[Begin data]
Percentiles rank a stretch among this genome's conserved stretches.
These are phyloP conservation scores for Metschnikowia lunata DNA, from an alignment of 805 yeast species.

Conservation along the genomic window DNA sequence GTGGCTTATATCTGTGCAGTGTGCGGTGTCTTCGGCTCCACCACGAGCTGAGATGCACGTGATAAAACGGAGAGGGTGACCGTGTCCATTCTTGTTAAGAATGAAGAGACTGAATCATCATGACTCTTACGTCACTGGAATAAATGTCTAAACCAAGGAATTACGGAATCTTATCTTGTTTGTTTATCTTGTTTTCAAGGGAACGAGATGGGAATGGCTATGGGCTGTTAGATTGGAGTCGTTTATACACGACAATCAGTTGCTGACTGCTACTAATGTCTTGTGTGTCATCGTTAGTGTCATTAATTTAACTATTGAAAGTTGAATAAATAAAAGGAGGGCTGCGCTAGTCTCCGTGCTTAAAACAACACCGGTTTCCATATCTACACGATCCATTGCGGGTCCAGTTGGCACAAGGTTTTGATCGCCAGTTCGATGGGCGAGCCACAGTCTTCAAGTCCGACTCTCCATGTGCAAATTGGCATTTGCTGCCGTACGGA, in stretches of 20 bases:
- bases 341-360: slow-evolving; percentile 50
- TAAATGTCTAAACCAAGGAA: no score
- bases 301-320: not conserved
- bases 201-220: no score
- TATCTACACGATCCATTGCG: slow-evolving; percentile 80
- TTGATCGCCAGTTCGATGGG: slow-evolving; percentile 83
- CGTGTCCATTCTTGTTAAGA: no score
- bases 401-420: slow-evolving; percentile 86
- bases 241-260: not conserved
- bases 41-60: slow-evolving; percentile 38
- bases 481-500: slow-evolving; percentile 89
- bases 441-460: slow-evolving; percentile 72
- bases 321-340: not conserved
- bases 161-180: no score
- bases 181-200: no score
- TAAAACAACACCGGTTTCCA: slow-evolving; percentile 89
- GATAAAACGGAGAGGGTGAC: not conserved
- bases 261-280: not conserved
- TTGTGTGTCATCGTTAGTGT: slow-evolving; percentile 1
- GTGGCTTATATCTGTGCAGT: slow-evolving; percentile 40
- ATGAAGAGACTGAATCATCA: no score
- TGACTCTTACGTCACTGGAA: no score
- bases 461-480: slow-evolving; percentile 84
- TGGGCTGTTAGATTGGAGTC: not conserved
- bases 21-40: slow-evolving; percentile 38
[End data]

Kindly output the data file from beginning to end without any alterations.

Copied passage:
Percentiles rank a stretch among this genome's conserved stretches.
These are phyloP conservation scores for Metschnikowia lunata DNA, from an alignment of 805 yeast species.

Conservation along the genomic window DNA sequence GTGGCTTATATCTGTGCAGTGTGCGGTGTCTTCGGCTCCACCACGAGCTGAGATGCACGTGATAAAACGGAGAGGGTGACCGTGTCCATTCTTGTTAAGAATGAAGAGACTGAATCATCATGACTCTTACGTCACTGGAATAAATGTCTAAACCAAGGAATTACGGAATCTTATCTTGTTTGTTTATCTTGTTTTCAAGGGAACGAGATGGGAATGGCTATGGGCTGTTAGATTGGAGTCGTTTATACACGACAATCAGTTGCTGACTGCTACTAATGTCTTGTGTGTCATCGTTAGTGTCATTAATTTAACTATTGAAAGTTGAATAAATAAAAGGAGGGCTGCGCTAGTCTCCGTGCTTAAAACAACACCGGTTTCCATATCTACACGATCCATTGCGGGTCCAGTTGGCACAAGGTTTTGATCGCCAGTTCGATGGGCGAGCCACAGTCTTCAAGTCCGACTCTCCATGTGCAAATTGGCATTTGCTGCCGTACGGA, in stretches of 20 bases:
- bases 341-360: slow-evolving; percentile 50
- TAAATGTCTAAACCAAGGAA: no score
- bases 301-320: not conserved
- bases 201-220: no score
- TATCTACACGATCCATTGCG: slow-evolving; percentile 80
- TTGATCGCCAGTTCGATGGG: slow-evolving; percentile 83
- CGTGTCCATTCTTGTTAAGA: no score
- bases 401-420: slow-evolving; percentile 86
- bases 241-260: not conserved
- bases 41-60: slow-evolving; percentile 38
- bases 481-500: slow-evolving; percentile 89
- bases 441-460: slow-evolving; percentile 72
- bases 321-340: not conserved
- bases 161-180: no score
- bases 181-200: no score
- TAAAACAACACCGGTTTCCA: slow-evolving; percentile 89
- GATAAAACGGAGAGGGTGAC: not conserved
- bases 261-280: not conserved
- TTGTGTGTCATCGTTAGTGT: slow-evolving; percentile 1
- GTGGCTTATATCTGTGCAGT: slow-evolving; percentile 40
- ATGAAGAGACTGAATCATCA: no score
- TGACTCTTACGTCACTGGAA: no score
- bases 461-480: slow-evolving; percentile 84
- TGGGCTGTTAGATTGGAGTC: not conserved
- bases 21-40: slow-evolving; percentile 38